Working From Home? Here’s How To Ace Your New Job

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If you’re a student, a recent grad, or an entrepreneurial start-up type, chances are you’re well-versed in working from home, at the library, and in various cafes around town.

Mobility and productivity on-the-go is fast becoming part of our modern workstyles – but there are limits to how far we’ll go with and for our jobs.

In a new study conducted by Ipsos Reid on behalf of the Canadian Employee Relocation Council, researchers found that when it comes to the Canadian employment mobility landscape, more than half of those (55 per cent) who are currently employed would not relocate for a job under any circumstances.

Ask those who consider themselves under-employed and the percentage jumps to 6.5 out of 10. That still leave a considerable percentage of workers who would greatly prefer to stay put, all things considered.


Don’t let the perks of an off-site workplace distract you from productivity.

Remote (but tethered) workdays

Considering these figures, more employees and their companies may need to consider telecommuting options and using mobile technology and broadband connections to enable distributed (rather than co-located) teams.

Good news then, that research shows part-time and flexible work-from-home strategies, if properly implemented, can have a positive impact for both businesses and staff.

In a new study published this spring by sociologists at The University of Minnesota, and funded by the National Institutes of Health and Centers for Disease Control and Prevention, researchers found that increased flexibility at work results in wide-ranging benefits for employees and employers.

Those study participants who were allowed to modify when and where they worked experienced fewer family-work conflicts, achieved greater well-being due to a sense of schedule control, and developed a stronger more supportive relationship with their supervisors.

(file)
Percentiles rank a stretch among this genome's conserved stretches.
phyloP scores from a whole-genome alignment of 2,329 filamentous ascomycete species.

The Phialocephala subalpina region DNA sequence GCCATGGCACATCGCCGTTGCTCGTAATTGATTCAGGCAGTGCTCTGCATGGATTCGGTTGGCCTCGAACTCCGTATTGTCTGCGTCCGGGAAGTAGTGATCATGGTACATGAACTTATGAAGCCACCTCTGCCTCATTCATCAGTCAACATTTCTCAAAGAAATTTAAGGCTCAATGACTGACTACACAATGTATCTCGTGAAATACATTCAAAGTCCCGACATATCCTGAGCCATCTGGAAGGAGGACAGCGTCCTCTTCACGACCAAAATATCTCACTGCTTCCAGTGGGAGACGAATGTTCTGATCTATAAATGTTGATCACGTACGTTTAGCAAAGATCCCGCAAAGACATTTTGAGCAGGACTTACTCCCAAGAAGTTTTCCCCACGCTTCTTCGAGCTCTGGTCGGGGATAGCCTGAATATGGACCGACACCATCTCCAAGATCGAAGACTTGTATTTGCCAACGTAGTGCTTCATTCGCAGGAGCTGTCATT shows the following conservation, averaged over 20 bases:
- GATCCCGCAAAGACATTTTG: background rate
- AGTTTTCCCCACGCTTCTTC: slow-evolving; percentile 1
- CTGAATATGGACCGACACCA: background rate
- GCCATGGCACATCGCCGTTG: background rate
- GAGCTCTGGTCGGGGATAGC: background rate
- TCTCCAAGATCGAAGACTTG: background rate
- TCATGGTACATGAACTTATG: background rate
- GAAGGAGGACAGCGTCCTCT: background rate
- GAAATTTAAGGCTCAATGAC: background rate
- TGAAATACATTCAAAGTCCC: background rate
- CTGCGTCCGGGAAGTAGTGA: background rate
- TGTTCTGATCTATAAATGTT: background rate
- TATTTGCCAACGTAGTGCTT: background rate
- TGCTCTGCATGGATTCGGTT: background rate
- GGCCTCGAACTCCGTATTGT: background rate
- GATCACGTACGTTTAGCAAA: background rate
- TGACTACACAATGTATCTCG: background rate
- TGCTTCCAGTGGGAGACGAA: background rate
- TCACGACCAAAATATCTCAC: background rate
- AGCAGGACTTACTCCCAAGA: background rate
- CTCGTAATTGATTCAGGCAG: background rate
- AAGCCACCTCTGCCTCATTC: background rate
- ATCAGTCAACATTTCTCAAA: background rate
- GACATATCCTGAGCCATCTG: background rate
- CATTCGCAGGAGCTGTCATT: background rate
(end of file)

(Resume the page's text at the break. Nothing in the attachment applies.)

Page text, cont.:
Set the scene for agile productivity


Skill and experience working remotely will become increasingly valuable in the coming years.

When you’re mobile and working out-of-home, an extra portable battery charger for tablets and phones is a lifesaver.

Before buying, read the fine print and user reviews to determine whether it will charge your gadget batteries once, twice, or ten times. To work smarter on your smartphone, load it up with time-tracking, list-making, product-managing apps.

If you’re in charge of your own schedule, be sure to determine your optimal working hours, and set clear boundaries (including with family and friends) to protect your personal prime time.

To manage distractions at home or out-and-about, the combination of a social site blocker and some noise-cancelling headphones will put and keep you in the zone.

If you’re lucky enough to have dedicated office space at home, protect your body from soreness, numbness or strain by doing a little research into economical and ergonomically-correct office furnishings.

For an added productivity boost, paint one wall green.

“Seeing greens on surfaces has been linked to thinking creatively,” advises Design and Environmental Psychologist Sally Augustin. Not ready to paint your walls?

Get an office plant instead, to add a touch of greenery to your space, and because research indicates that sharing your desk with foliage or flowers will make you feel happier too.

How do you stay productive when you’re working away from home or work?

 

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